The SFFaudio Podcast #062

Podcast

The SFFaudio PodcastThe SFFaudio Podcast #062 – Scott and Jesse talk to author Kelli Stanley about her novel City Of Dragons!

Talked about on today’s show:
Paul Bishop (of the Bish’s Beat blog), TinEye.com reverse image search, the San Francisco Public Library, eBay, Evernote, scrivner, Zotero (a firefox add-on), ABEbooks.com, comics, Treasure Island (California), Chesterfield cigarettes, hardboiled vs. noir, Roman noir, Raymond Chandler, Nox Dormienda by Kelli Stanley, Mystery Readers Journal, “the protagonist is fucked on page one”, James M. Cain, The Postman Always Rings Twice, Double Indemnity, Oedipus is noir, Blood On The Moon, noir western, Robert Wise, Deadly Pleasures Magazine, reviewed to death, cozy fiction, why the A-Team is a terrible scourge (it’s anti-noir), torture-porn, Paul Verhoeven, Reefer Madness, apologists for Robert E. Howard, Ashoka (emperor of India), Plutarch, 1940s, Hays office, Baby Face (1933), the history of fuck, HBO’s The Pacific, the wikipedia entry for “Fuck”, 17th century, enlightenment/restoration era sex toys, “the only words that are truly vile are the ones that are used to hurt and ridicule others”, femme fatale, editing, Minotaur books, the City Of Dragons paperbook, point of view as a camera, William Gibson, Tantor Media, the audiobook version of City Of Dragons, historical female private detectives, the perverse incentive of the California divorce laws, Sally Rand’s Nude Ranch, 1939 World’s Fair, High-Octane Stories From The Hottest Thriller Authors edited by Lee Child, WWII, a fan of the Spanish Civil War, Irish fascists vs. the IRA, Father Charles Coughlin and the Christian Front movement, communism, cynicism, Abraham Lincoln Brigade, Sacramento Street in San Francisco, Sino-Japanese War, the Rape of Nanking, Quiet, Please, marketing a book is up to the author, Decoder Ring Theatre’s Black Jack Justice, KelliStanley.com.

38 appropriate uses of the English language’s most iconic curse:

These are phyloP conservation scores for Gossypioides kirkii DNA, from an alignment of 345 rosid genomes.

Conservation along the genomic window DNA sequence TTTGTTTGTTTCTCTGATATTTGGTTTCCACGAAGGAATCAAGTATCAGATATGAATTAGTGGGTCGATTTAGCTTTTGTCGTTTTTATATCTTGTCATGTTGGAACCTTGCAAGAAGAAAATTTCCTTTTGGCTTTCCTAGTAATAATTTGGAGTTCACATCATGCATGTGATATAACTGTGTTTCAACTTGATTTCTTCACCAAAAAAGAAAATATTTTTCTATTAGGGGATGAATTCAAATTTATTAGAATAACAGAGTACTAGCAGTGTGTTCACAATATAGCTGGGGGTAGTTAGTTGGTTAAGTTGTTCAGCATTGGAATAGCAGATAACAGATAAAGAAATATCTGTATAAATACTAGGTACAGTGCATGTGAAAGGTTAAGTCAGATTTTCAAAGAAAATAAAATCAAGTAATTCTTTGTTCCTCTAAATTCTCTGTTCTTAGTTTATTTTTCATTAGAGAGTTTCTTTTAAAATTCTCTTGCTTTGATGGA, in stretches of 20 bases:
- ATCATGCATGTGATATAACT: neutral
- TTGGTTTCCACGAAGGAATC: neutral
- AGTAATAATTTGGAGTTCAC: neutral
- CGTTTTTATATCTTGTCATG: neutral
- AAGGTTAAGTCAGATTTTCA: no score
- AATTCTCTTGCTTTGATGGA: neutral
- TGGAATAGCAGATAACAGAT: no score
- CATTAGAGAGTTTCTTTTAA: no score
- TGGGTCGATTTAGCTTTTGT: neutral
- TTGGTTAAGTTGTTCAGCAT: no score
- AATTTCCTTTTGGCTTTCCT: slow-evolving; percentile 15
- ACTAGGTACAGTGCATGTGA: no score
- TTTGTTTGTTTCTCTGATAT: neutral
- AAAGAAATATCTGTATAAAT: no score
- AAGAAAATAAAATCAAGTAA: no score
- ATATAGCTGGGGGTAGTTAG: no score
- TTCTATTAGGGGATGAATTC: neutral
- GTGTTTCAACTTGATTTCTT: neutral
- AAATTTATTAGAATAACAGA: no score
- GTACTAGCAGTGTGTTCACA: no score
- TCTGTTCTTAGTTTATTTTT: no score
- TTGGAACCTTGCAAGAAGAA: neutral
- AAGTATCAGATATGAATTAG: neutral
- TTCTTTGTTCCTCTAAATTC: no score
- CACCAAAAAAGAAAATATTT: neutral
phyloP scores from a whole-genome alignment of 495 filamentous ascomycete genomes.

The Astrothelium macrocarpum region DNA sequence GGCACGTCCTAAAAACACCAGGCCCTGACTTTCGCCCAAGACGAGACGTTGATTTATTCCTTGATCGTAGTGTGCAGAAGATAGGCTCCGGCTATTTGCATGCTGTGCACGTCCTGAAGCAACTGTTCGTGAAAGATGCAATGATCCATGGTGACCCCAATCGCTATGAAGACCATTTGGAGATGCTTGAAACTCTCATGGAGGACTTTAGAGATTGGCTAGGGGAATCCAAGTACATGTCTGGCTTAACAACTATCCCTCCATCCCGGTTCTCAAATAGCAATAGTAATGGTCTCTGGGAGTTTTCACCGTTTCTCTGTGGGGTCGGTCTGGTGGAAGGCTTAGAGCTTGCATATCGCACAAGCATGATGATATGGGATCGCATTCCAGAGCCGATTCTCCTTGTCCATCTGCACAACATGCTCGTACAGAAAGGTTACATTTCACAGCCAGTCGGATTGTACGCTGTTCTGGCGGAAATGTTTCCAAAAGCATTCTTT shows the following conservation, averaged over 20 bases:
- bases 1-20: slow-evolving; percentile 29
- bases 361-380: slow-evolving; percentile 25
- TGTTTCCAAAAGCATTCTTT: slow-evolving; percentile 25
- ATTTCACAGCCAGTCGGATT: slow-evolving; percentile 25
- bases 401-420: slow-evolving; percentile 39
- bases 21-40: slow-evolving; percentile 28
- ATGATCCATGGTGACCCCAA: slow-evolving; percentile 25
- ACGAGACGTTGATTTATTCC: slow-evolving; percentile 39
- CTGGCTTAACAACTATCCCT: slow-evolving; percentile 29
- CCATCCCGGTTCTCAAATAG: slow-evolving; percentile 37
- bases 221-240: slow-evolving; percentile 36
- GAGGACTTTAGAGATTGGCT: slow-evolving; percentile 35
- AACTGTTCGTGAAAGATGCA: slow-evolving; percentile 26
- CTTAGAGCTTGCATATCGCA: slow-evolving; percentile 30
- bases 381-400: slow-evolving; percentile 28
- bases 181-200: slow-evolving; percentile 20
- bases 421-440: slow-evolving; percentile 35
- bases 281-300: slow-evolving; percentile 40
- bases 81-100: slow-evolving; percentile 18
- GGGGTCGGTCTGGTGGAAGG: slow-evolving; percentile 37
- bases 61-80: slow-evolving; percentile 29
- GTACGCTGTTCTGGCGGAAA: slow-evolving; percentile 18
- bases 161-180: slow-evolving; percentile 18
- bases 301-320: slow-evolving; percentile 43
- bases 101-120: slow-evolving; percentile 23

Posted by Jesse Willis

The SFFaudio Podcast #048

Podcast

The SFFaudio PodcastThe SFFaudio Podcast #048 – Jesse and Scott talk about new and old audiobooks, great audio and radio drama, upcoming stage plays, and old movies.

Talked about on today’s show:
Oblique references to the Vancouver 2010 Winter Olympics, recent arrivals, Full Cast Audio, Eyes Like Stars by Lisa Mantchev, Worldcon 2006, theater people, Jane Austen’s Pride And Prejudice as stage play, Pride And Prejudice And Zombies by Jane Austen and Seth Grahame-Smith, Hachette Audio, Black Hills by Dan Simmons, mining history for fiction, Drood by Dan Simmons, Little Big Horn, The Terror by Dan Simmons, The Fall Of Hyperion by Dan Simmons, the SFFaudio Yahoo! Group, “do you relisten to audiobooks?”, Canadia 2056 by Matt Watts (now available in the iTunes music store), Steve The First, Steve The Second, The Prestige by Christopher Priest, The Futurist by James P. Othmer, Tantor Media, William Dufris, PaperBackSwap.com, The Turn Of The Screw by Henry James, Blackstone Audio, H.G. Wells vs. Henry James, Julie Davis’ Forgotten Classics podcast, a ghost story, The Uninvited by Dorothy Macardle, The Others (2001), Henry James’ other novels, who’s fiction is more relevant?, new releases, Fang by James Patterson, the Maximum Ride series, vampires, Calfkiller Old Time Radio, getting into HuffDuffer.com, Calfkiller OTR’s HuffDuffer, BBC Radio’s Saturday Night Theatre, a BBC radio drama version of A Study In Scarlet by Sir Arthur Conan Doyle, Louis Lamour, Mickey Spillane, The Twilight Zone, social networking your audio, Jesse’s HuffDuffer, Radio Drama Revival’s 3rd anniversary, Buried In Falling Sand (is “very Philip K. Dickian”), God Of The Razor based on a story by Joe R. Lansdale |READ OUR REVIEW|, Great Northern Audio Theatre‘s Dialogue With Martian Trombone, William Tenn’s death, Frederick Pohl on William Tenn’s Child’s Play, Child’s Play is available |HERE|, talking time travel with middle graders, podcast feed, current listens, Killing Floor by Lee Child |READ OUR REVIEW|, The Unincorporated Man by Dani Kollin and Eytan Kollin |READ OUR REVIEW|, virtual reality, worst novel since Startide Rising by David Brin |READ OUR REVIEW| , Sunrise Alley by Catherine Asaro (it is terrible so far), Kurt Dietz’s review of The Quantum Rose by Catherine Asaro |READ OUR REVIEW|, Da Vinci’s Inquest, Scott’s Pick Of The Week: Groundhog Day (1993), a timeless classic disguised as a comedy, Jesse’s Pick Of The Week: The Valley Of Fear by Sir Arthur Conan Doyle, Sir Arthur Conan Doyle was ripping his stories from the19th century’s headlines, the framing story device, Brilliance Audio, The Improbable Adventures Of Sherlock Holmes edited by John Joseph Adams.